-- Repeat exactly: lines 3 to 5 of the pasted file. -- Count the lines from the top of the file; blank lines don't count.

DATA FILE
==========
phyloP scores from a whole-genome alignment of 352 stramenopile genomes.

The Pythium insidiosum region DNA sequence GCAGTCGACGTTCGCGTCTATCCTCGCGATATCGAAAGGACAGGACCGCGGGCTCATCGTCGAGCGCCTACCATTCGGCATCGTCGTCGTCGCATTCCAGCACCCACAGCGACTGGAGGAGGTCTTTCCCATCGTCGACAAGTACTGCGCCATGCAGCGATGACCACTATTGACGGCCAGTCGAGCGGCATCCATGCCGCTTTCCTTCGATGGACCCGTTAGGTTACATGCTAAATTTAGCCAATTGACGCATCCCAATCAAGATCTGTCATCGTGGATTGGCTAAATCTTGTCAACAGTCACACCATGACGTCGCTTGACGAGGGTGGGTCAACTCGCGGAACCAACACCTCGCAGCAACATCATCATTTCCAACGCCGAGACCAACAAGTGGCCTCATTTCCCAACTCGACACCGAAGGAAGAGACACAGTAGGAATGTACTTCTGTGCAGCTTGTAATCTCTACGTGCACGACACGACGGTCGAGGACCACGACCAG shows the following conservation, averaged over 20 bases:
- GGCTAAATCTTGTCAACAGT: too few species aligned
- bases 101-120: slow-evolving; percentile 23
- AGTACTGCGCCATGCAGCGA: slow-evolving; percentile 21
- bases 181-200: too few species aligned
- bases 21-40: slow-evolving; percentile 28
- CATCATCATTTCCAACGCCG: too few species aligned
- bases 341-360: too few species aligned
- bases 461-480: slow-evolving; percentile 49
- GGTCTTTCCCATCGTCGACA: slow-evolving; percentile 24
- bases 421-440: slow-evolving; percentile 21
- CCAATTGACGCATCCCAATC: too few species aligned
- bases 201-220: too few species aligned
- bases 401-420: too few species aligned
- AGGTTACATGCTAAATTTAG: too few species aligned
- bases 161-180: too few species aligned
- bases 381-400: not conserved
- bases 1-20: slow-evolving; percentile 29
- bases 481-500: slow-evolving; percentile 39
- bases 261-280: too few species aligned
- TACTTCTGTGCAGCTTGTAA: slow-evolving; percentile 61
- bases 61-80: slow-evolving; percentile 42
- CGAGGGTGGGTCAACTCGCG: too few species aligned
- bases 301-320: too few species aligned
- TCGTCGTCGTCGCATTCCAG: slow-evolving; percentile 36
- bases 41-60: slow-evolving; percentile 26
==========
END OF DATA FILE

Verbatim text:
- GGCTAAATCTTGTCAACAGT: too few species aligned
- bases 101-120: slow-evolving; percentile 23
- AGTACTGCGCCATGCAGCGA: slow-evolving; percentile 21